"We will continue to look at this, but what we don't want to do is panic people and tell people that there is an issue that these schools have directly caused the lead poisoning of children. That is not something that the levels have indicated."

Magirik recommended getting students tested if parents felt it is necessary, and pointed out some effects of potential lead poisoning.

"It can show up as developmental delays, children struggling with schoolwork, and being unable to maintain work on grade level."

Magarik said the state will be making mobile testing units, most commonly seen during COVID-19 testing two years ago, available, but that parents have, and should use, other options, if possible.

"The intent of the mobile vehicle is to serve communities that would not otherwise have access. We would encourage people if you do have a pediatrician, if you do have a medical home, please have that conversation with your pediatrician or your family's primary care physician."

Education Secretary Holodick took the blame for the delayed response, but said the Department of Education plans to respond, but noted it could become a costly repair if it becomes more than just replacing out old water fountains to more filtered options.

"This is not going to be a flash in the pan. We're now working with the EPA to make sure we get this right, and test across the entire state and our schools and remediate where we have pipes that are causing problems."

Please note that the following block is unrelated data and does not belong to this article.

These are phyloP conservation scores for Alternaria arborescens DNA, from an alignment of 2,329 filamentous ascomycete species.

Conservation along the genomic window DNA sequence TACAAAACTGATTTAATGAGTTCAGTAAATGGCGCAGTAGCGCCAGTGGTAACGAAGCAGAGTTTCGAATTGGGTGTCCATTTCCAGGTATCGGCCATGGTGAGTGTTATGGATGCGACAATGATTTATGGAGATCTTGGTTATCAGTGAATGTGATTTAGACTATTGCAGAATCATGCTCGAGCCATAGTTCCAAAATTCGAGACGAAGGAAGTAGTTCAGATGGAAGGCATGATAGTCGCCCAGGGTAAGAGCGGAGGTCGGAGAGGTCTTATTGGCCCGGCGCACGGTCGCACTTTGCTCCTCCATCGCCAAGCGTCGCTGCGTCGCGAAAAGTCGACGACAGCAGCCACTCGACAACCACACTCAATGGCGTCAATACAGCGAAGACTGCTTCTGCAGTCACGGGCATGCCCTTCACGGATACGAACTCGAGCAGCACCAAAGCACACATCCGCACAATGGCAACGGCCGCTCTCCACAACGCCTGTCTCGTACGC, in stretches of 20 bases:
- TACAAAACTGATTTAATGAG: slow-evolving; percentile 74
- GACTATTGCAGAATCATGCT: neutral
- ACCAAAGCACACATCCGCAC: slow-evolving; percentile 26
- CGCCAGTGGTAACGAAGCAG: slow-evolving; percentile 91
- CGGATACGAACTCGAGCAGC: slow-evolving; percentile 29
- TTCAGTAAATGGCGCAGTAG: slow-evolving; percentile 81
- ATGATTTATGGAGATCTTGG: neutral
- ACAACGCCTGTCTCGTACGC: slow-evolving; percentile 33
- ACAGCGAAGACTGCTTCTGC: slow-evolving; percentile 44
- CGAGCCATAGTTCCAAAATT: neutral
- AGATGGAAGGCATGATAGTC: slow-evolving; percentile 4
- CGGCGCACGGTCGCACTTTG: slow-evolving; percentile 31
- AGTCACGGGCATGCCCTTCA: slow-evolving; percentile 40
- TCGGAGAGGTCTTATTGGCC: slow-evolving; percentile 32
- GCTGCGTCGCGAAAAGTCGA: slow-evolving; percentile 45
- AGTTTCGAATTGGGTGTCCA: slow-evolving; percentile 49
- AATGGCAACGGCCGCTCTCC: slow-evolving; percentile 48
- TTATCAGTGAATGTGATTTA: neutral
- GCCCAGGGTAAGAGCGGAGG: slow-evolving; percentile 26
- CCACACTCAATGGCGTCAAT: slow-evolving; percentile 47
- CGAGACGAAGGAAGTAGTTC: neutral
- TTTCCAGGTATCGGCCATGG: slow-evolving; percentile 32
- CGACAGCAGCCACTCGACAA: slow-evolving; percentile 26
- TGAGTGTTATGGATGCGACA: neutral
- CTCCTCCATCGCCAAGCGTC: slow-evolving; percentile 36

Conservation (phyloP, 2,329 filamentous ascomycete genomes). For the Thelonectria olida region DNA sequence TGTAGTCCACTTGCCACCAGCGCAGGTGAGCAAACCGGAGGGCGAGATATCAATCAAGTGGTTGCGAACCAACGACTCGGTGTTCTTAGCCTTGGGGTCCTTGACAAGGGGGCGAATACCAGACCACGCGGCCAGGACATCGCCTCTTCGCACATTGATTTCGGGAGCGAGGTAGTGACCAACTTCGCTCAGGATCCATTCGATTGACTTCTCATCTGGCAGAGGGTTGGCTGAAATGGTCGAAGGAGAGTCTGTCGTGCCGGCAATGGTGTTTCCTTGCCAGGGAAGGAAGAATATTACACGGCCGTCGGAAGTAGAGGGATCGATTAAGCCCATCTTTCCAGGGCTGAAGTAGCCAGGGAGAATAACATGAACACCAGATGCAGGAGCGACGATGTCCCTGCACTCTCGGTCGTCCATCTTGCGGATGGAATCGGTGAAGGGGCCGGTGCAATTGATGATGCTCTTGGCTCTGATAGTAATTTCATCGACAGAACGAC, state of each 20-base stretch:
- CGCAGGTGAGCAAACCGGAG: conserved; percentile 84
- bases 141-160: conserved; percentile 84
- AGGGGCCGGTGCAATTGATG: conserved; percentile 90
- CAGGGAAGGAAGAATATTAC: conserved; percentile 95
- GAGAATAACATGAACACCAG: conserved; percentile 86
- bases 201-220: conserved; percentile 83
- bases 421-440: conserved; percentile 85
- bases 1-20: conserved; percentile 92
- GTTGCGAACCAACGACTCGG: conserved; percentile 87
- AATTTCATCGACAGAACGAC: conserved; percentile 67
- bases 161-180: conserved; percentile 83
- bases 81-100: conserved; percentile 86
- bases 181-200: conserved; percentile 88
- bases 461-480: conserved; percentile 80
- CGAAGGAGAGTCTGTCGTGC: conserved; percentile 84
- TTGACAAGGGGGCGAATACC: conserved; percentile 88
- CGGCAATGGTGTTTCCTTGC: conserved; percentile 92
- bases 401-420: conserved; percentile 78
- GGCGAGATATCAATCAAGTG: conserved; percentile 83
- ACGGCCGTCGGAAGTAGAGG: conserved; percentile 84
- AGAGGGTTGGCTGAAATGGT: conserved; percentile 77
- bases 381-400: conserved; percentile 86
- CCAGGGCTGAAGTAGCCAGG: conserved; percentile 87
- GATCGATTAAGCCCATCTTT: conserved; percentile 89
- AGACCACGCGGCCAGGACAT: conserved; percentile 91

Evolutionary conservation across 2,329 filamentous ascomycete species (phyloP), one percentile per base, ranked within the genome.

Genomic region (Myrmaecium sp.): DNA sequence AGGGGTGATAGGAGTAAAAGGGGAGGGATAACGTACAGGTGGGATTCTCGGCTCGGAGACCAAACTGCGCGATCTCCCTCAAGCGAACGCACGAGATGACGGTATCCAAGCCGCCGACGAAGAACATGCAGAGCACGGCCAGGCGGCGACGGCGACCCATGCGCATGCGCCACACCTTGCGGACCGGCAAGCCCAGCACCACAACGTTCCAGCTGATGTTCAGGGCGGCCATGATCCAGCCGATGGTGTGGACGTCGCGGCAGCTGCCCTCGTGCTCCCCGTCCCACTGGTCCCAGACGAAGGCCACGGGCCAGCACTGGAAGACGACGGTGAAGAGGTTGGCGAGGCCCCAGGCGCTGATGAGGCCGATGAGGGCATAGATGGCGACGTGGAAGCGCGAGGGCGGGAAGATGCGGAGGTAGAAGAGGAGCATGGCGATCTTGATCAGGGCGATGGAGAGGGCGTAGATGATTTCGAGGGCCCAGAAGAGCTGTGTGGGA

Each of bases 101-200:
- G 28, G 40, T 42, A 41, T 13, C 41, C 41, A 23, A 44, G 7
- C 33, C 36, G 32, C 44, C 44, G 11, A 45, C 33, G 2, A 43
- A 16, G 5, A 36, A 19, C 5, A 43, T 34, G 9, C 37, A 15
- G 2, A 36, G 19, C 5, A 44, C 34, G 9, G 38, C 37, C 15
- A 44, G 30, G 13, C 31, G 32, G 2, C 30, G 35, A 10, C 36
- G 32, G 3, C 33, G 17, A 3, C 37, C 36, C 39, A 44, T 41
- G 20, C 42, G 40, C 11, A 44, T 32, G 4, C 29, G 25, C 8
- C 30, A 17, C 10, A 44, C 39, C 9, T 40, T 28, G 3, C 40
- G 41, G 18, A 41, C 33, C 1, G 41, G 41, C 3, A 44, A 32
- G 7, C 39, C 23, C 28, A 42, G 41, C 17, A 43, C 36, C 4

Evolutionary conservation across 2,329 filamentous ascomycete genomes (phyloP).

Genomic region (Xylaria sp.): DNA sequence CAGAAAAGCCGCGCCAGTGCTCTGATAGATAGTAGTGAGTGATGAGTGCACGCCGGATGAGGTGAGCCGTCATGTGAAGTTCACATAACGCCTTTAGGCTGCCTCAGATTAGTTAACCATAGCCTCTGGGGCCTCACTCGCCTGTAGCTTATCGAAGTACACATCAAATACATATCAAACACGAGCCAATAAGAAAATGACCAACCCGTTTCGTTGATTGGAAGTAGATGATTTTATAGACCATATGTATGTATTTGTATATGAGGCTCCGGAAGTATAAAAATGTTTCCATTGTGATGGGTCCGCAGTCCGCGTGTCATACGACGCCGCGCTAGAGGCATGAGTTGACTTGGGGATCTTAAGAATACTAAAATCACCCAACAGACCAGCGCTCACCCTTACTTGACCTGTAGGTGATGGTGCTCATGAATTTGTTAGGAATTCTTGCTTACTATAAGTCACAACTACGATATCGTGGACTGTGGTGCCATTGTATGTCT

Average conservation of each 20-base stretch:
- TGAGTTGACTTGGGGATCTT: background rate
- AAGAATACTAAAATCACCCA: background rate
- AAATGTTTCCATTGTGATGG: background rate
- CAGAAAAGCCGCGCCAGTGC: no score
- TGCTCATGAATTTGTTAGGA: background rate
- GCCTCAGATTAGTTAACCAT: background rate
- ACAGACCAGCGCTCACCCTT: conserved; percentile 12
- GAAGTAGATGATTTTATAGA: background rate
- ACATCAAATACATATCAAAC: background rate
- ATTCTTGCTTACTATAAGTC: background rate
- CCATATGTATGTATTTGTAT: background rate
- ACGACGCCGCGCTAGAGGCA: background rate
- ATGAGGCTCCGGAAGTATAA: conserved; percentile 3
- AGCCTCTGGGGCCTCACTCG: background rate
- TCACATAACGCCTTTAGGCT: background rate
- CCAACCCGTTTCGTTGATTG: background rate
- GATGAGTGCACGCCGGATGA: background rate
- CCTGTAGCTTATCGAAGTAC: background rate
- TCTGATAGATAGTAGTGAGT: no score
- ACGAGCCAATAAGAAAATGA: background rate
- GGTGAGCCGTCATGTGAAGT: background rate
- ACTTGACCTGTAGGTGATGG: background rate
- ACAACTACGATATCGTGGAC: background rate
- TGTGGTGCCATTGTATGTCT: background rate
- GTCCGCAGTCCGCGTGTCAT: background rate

No one from politicians to the DOE would commit to what a potential cost of replacing the Delaware school water system, other than saying that additional testing would be part of the upcoming FY 2024 budget negotiations.

Monday's meeting was a virtual forum, which allowed the public to ask questions, as opposed to an official legislative hearing, which can't be held until the next session of legislators are sworn in during January.

Among the other questions asked by the community is why schools aren't supplying bottled water at affected schools, and whether those schools should be sent into hybrid mode.

Parents also asked why this type of testing had not been done before 2020, as the state could not supply data on whether this is better or worse than previous years, saying testing was just done on the water system as a whole, not the individual fixtures.

The study did not cover child care centers in the initial funding, so those schools have not been tested, and the study did not include any private school data.

Schools with at least one site that failed 7.5 ppb lead level threshold

(Complete test results after the list) 

  • Brandywine: Brandywine HS, Concord HS, Forewood ES, Lancashire ES, Mount Pleasant HS, 
  • Caesar Rodney: Dover AFB MS, Caesar Rodney HS
  • Cape Henlopen: Milton ES, Shields ES
  • Capital: Fairview ES, Kent County ILC, Towne Point ES, William Henry MS
  • Christina: Christiana HS, Gauger Cobbs MS, Glasgow HS, Newark HS, Wilson ES
  • Colonial: Castle Hills ES, Gunning Beford MS, Leach, Wilbur ES, McCullough MS, Wallin School, William Penn HS
  • Indian River: Garver Educational, Ingram Pond Outdoor, Clayton HS, Long Neck ES, Millsboro MS, Showell ES
  • Lake Forest: Lake Forest North ES, Laurel HS
  • New Castle County Vo-Tech: Delcastle HS, Marshallton
  • Red Clay: A.I. duPont HS, A.I. duPont MS, Baltz ES, Cab Calloway, H.B. duPont MS, Groves HS, Skyline MS, Warner ES
  • Seaford: Seaford MS
  • Smyrna: Bassett, Smyrna MS
  • Woodbridge: Woodbridge HS
  • Charters: Friere Charter

SEE A COMPLETE DETAILED LIST HERE https://www.wdel.com/state-admits-communication-failure-after-47-schools-found-with-elevated-drinking-water-lead-levels/article_8750d102-6483-11ed-9e9d-7734397d2308.html